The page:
Visual Representations of the Benin Empire and its King: From British Colonial Rule up to Present
The study presents the image of the Benin Empire and its king through photographs and artworks that contribute to the construction of social reality and have the ability to capture cultural changes visually. Visual representations of the Benin Empire presented in this study encompass particularly the period from British colonial dominance to these days. Depicting the Benin king has been a frequent motif used in traditional as well as contemporary art (bronze sculptures, relief plaques or oil paintings). The study also analyses photographs taken by colonizers, court photographs and anthropologists during their research at the palace courtyard. Special attention is paid to the continuity in Benin bronze artefact creation and the development of contemporary Nigerian art – works and artists who continue the traditional depiction of the Benin king enriching it with their specific view of the world. The analysis also focuses on photographs seen as symbolic systems capturing the colonial and post-colonial situation – historic events relating to the British invasion, European colonial dominance, power relations, asymmetry, injustice and everyday life. The study presents photographs not only as mere period documents, artefacts and historic source that serve to the purpose of scientific analysis and interpretation, but also the purpose of inspiring the contemporary artistic work.
A Thing, a Photo, and Socialism. A Carpet Story.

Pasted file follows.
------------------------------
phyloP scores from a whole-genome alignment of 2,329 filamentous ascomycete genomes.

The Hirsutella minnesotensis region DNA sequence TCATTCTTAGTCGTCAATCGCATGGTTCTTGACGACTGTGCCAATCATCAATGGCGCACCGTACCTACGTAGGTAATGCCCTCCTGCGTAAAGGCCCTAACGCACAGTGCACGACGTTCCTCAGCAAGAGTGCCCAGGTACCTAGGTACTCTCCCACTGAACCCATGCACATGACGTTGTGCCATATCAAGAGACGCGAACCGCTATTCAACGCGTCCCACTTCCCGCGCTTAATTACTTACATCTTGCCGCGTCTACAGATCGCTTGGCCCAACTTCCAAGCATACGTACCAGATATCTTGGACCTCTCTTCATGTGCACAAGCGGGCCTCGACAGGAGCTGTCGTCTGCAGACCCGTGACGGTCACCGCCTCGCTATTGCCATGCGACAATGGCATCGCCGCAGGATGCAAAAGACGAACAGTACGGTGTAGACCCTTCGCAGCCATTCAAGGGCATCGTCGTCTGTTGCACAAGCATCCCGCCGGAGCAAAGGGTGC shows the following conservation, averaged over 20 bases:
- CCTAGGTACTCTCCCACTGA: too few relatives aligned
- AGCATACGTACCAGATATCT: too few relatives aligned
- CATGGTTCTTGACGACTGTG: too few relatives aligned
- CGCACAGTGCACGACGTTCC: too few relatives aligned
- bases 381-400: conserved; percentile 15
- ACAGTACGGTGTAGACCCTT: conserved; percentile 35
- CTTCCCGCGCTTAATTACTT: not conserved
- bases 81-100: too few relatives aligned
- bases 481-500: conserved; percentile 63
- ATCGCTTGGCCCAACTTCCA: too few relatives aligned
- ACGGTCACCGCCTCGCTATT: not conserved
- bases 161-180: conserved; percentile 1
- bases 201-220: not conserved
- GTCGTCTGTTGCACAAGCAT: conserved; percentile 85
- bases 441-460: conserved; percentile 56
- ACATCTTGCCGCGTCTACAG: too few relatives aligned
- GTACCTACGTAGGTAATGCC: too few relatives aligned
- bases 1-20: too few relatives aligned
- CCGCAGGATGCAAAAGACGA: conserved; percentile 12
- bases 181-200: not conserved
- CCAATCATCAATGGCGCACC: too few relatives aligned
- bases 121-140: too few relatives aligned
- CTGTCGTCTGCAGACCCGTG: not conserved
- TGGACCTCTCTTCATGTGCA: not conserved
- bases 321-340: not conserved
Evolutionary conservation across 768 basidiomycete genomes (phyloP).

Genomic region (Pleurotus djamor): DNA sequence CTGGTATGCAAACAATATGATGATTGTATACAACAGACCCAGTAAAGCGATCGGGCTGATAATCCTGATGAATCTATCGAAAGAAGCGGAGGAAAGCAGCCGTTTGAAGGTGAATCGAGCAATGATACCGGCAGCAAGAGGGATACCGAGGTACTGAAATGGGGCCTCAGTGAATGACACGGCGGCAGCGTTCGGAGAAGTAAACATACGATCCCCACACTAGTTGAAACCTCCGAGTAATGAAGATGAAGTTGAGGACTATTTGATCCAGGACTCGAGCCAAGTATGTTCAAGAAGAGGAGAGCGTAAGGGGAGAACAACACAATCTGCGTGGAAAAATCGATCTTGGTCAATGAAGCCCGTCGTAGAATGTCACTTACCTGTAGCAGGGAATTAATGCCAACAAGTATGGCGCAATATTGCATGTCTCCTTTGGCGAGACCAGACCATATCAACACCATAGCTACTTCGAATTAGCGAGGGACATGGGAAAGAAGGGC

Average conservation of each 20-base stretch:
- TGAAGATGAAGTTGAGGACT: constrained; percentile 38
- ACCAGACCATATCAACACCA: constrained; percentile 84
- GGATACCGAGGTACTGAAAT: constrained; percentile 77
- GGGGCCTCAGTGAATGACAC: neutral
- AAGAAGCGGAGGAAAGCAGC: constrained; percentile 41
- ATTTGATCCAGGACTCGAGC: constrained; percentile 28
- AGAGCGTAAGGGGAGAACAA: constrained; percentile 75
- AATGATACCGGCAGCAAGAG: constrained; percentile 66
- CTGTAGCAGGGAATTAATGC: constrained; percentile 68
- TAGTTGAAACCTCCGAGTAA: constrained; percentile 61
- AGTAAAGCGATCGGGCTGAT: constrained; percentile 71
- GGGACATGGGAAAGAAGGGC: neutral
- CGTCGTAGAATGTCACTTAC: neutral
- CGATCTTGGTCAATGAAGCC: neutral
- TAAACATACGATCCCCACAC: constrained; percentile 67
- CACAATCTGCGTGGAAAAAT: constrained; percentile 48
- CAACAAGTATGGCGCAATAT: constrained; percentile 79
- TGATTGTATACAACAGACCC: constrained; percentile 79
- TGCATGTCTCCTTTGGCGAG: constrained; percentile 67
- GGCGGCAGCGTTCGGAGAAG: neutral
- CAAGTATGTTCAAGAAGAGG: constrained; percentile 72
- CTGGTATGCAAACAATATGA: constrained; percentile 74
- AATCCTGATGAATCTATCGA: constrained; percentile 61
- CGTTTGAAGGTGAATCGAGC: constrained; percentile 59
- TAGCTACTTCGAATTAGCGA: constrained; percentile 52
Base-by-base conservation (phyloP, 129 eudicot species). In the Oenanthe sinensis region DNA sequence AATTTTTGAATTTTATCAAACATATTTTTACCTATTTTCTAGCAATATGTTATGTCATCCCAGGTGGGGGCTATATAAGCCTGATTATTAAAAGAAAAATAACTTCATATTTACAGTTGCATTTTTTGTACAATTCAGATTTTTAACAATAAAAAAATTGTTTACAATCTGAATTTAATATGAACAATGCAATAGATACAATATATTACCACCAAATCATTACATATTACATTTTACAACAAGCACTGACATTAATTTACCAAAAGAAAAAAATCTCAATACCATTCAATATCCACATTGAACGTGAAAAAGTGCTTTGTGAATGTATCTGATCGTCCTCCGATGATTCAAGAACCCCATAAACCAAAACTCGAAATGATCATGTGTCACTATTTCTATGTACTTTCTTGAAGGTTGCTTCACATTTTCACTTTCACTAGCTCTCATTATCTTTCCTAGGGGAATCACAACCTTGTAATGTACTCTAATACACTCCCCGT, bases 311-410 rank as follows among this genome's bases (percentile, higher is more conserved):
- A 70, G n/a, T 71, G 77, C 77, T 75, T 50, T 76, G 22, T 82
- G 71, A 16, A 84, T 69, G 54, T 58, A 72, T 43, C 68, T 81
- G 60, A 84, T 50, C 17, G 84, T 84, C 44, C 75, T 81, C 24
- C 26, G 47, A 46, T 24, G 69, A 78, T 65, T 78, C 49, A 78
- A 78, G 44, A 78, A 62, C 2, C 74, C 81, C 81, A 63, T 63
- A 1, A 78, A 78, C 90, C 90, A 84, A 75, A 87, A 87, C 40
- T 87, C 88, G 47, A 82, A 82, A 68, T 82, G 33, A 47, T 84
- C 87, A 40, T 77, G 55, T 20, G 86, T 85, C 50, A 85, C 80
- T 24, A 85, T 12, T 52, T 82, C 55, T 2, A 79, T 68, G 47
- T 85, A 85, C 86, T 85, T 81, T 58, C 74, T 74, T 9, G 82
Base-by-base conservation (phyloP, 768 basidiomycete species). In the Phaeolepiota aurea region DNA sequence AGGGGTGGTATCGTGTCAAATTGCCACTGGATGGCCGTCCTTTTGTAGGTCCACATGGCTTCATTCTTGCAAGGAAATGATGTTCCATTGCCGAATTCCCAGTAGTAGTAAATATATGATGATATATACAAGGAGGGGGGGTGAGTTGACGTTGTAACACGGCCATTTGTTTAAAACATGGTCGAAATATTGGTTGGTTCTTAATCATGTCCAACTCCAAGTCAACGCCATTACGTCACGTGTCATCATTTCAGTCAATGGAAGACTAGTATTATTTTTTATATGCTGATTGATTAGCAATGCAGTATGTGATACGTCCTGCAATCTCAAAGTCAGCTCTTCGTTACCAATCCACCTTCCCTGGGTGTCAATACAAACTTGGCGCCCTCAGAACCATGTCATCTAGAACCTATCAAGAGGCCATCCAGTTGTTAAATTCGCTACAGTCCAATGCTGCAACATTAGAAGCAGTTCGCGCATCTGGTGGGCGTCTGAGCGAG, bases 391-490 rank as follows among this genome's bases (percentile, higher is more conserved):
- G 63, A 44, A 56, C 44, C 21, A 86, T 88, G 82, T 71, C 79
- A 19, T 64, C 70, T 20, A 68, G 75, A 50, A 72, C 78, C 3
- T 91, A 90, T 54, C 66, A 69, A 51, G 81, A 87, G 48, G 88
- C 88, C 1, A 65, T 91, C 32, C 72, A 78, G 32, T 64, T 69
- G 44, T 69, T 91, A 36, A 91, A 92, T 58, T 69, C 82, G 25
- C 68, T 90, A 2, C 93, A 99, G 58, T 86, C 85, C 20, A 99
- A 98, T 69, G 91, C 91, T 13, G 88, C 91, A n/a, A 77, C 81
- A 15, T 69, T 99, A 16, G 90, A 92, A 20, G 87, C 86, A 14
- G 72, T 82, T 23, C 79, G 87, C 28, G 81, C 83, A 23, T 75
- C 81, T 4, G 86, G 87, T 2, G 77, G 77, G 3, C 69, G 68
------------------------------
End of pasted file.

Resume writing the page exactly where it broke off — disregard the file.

The way of our viewing fulfils every political, economic, and social concept with certain audiovisual materials, rules, and canons of imagination as well as with visual style and aesthetics. Socialism offers plentiful examples how the convention of “good manners” penetrated into photographic viewing. One of them is the series of domestic group or individual portrays in front of a “Persian” carpet hanging on the wall. This carpet stands for the all-including identity of Soviet citizen, socialistic wealth, cosy socialistic dwelling, and constitutes a frequent element of domestic Soviet photographs. While the foreground changed according to one leader replacing the other one and alongside the politicians, also the giant agitating mosaics or tapestries intended for exterior or interior changed, the carpet remained unchanged. Even though this convention is suppressed by another one in Moscow or Petersburg, and “sovok” – the culture of socialistic households and everyday life - is understood as a negative one, this convention is still surviving in Siberia. The question is why the people still insist on being photographed in front of the carpet. This study introduces an in-depth analysis of the origin, development, and transformations of this specific visual practice. We will show how the socialistic Alltagswelt and the idea of a right Soviet citizen were interconnected with a peculiar way of (photographic) viewing and how this visionary project failed while the visual one is still living.